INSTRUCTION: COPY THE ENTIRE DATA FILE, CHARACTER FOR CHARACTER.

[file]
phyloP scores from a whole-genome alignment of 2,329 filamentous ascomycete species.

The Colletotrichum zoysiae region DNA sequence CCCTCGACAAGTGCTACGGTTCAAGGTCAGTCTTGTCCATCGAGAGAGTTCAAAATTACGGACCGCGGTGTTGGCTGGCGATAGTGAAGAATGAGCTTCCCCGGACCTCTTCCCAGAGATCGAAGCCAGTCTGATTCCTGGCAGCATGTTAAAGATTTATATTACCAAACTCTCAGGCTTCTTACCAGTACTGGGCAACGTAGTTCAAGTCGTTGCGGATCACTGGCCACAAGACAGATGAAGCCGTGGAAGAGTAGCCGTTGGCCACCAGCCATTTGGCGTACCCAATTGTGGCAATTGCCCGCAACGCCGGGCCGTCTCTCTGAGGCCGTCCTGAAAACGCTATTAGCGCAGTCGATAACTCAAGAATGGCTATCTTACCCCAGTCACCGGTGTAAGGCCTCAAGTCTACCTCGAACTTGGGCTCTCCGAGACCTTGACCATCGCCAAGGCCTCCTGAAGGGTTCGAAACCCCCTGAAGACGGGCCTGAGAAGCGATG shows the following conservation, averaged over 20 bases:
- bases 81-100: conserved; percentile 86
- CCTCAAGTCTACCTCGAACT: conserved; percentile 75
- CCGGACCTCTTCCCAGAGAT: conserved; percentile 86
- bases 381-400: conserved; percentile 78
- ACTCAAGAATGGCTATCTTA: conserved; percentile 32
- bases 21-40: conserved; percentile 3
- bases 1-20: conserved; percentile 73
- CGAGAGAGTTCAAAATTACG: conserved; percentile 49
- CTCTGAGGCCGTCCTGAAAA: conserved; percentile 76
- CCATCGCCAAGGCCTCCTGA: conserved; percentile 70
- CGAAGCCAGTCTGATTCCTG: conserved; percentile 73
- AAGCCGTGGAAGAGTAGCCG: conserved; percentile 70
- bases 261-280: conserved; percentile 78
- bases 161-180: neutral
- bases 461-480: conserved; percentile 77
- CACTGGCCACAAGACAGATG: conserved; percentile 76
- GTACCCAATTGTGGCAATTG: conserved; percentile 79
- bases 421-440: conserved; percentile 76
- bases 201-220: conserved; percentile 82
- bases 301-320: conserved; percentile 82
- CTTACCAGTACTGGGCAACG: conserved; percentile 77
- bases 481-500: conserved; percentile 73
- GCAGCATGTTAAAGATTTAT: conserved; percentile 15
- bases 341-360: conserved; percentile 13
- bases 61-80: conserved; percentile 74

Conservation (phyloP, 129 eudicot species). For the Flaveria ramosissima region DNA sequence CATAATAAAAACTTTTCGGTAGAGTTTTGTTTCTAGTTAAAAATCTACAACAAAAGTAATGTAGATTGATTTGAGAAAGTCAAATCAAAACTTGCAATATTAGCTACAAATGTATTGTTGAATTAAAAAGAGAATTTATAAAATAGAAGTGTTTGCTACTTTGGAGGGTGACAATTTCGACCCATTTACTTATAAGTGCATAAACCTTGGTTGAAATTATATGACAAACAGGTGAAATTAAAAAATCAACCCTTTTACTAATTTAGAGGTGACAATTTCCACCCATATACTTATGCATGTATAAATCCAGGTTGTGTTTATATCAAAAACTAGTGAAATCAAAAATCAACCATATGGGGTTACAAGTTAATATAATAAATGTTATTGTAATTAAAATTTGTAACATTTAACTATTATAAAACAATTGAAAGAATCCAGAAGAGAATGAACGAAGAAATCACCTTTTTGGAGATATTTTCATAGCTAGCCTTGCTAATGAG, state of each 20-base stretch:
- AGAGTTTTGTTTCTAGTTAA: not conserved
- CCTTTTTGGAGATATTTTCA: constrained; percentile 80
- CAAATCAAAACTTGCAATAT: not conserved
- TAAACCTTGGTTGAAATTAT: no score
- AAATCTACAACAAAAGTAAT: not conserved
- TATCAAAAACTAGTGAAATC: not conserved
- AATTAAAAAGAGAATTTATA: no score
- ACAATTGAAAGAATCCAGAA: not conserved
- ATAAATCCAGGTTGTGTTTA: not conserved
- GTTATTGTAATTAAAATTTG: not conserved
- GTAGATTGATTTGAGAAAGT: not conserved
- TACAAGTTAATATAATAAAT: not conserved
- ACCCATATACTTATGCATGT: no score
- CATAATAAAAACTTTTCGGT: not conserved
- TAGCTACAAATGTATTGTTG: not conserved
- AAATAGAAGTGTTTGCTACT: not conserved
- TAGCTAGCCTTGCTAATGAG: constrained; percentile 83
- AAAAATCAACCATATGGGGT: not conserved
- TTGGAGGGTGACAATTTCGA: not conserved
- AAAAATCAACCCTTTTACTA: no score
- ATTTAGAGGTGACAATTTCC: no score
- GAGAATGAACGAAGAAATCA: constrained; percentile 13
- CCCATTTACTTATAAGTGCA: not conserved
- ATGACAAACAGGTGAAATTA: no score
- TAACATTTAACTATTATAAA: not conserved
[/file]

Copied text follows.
phyloP scores from a whole-genome alignment of 2,329 filamentous ascomycete species.

The Colletotrichum zoysiae region DNA sequence CCCTCGACAAGTGCTACGGTTCAAGGTCAGTCTTGTCCATCGAGAGAGTTCAAAATTACGGACCGCGGTGTTGGCTGGCGATAGTGAAGAATGAGCTTCCCCGGACCTCTTCCCAGAGATCGAAGCCAGTCTGATTCCTGGCAGCATGTTAAAGATTTATATTACCAAACTCTCAGGCTTCTTACCAGTACTGGGCAACGTAGTTCAAGTCGTTGCGGATCACTGGCCACAAGACAGATGAAGCCGTGGAAGAGTAGCCGTTGGCCACCAGCCATTTGGCGTACCCAATTGTGGCAATTGCCCGCAACGCCGGGCCGTCTCTCTGAGGCCGTCCTGAAAACGCTATTAGCGCAGTCGATAACTCAAGAATGGCTATCTTACCCCAGTCACCGGTGTAAGGCCTCAAGTCTACCTCGAACTTGGGCTCTCCGAGACCTTGACCATCGCCAAGGCCTCCTGAAGGGTTCGAAACCCCCTGAAGACGGGCCTGAGAAGCGATG shows the following conservation, averaged over 20 bases:
- bases 81-100: conserved; percentile 86
- CCTCAAGTCTACCTCGAACT: conserved; percentile 75
- CCGGACCTCTTCCCAGAGAT: conserved; percentile 86
- bases 381-400: conserved; percentile 78
- ACTCAAGAATGGCTATCTTA: conserved; percentile 32
- bases 21-40: conserved; percentile 3
- bases 1-20: conserved; percentile 73
- CGAGAGAGTTCAAAATTACG: conserved; percentile 49
- CTCTGAGGCCGTCCTGAAAA: conserved; percentile 76
- CCATCGCCAAGGCCTCCTGA: conserved; percentile 70
- CGAAGCCAGTCTGATTCCTG: conserved; percentile 73
- AAGCCGTGGAAGAGTAGCCG: conserved; percentile 70
- bases 261-280: conserved; percentile 78
- bases 161-180: neutral
- bases 461-480: conserved; percentile 77
- CACTGGCCACAAGACAGATG: conserved; percentile 76
- GTACCCAATTGTGGCAATTG: conserved; percentile 79
- bases 421-440: conserved; percentile 76
- bases 201-220: conserved; percentile 82
- bases 301-320: conserved; percentile 82
- CTTACCAGTACTGGGCAACG: conserved; percentile 77
- bases 481-500: conserved; percentile 73
- GCAGCATGTTAAAGATTTAT: conserved; percentile 15
- bases 341-360: conserved; percentile 13
- bases 61-80: conserved; percentile 74

Conservation (phyloP, 129 eudicot species). For the Flaveria ramosissima region DNA sequence CATAATAAAAACTTTTCGGTAGAGTTTTGTTTCTAGTTAAAAATCTACAACAAAAGTAATGTAGATTGATTTGAGAAAGTCAAATCAAAACTTGCAATATTAGCTACAAATGTATTGTTGAATTAAAAAGAGAATTTATAAAATAGAAGTGTTTGCTACTTTGGAGGGTGACAATTTCGACCCATTTACTTATAAGTGCATAAACCTTGGTTGAAATTATATGACAAACAGGTGAAATTAAAAAATCAACCCTTTTACTAATTTAGAGGTGACAATTTCCACCCATATACTTATGCATGTATAAATCCAGGTTGTGTTTATATCAAAAACTAGTGAAATCAAAAATCAACCATATGGGGTTACAAGTTAATATAATAAATGTTATTGTAATTAAAATTTGTAACATTTAACTATTATAAAACAATTGAAAGAATCCAGAAGAGAATGAACGAAGAAATCACCTTTTTGGAGATATTTTCATAGCTAGCCTTGCTAATGAG, state of each 20-base stretch:
- AGAGTTTTGTTTCTAGTTAA: not conserved
- CCTTTTTGGAGATATTTTCA: constrained; percentile 80
- CAAATCAAAACTTGCAATAT: not conserved
- TAAACCTTGGTTGAAATTAT: no score
- AAATCTACAACAAAAGTAAT: not conserved
- TATCAAAAACTAGTGAAATC: not conserved
- AATTAAAAAGAGAATTTATA: no score
- ACAATTGAAAGAATCCAGAA: not conserved
- ATAAATCCAGGTTGTGTTTA: not conserved
- GTTATTGTAATTAAAATTTG: not conserved
- GTAGATTGATTTGAGAAAGT: not conserved
- TACAAGTTAATATAATAAAT: not conserved
- ACCCATATACTTATGCATGT: no score
- CATAATAAAAACTTTTCGGT: not conserved
- TAGCTACAAATGTATTGTTG: not conserved
- AAATAGAAGTGTTTGCTACT: not conserved
- TAGCTAGCCTTGCTAATGAG: constrained; percentile 83
- AAAAATCAACCATATGGGGT: not conserved
- TTGGAGGGTGACAATTTCGA: not conserved
- AAAAATCAACCCTTTTACTA: no score
- ATTTAGAGGTGACAATTTCC: no score
- GAGAATGAACGAAGAAATCA: constrained; percentile 13
- CCCATTTACTTATAAGTGCA: not conserved
- ATGACAAACAGGTGAAATTA: no score
- TAACATTTAACTATTATAAA: not conserved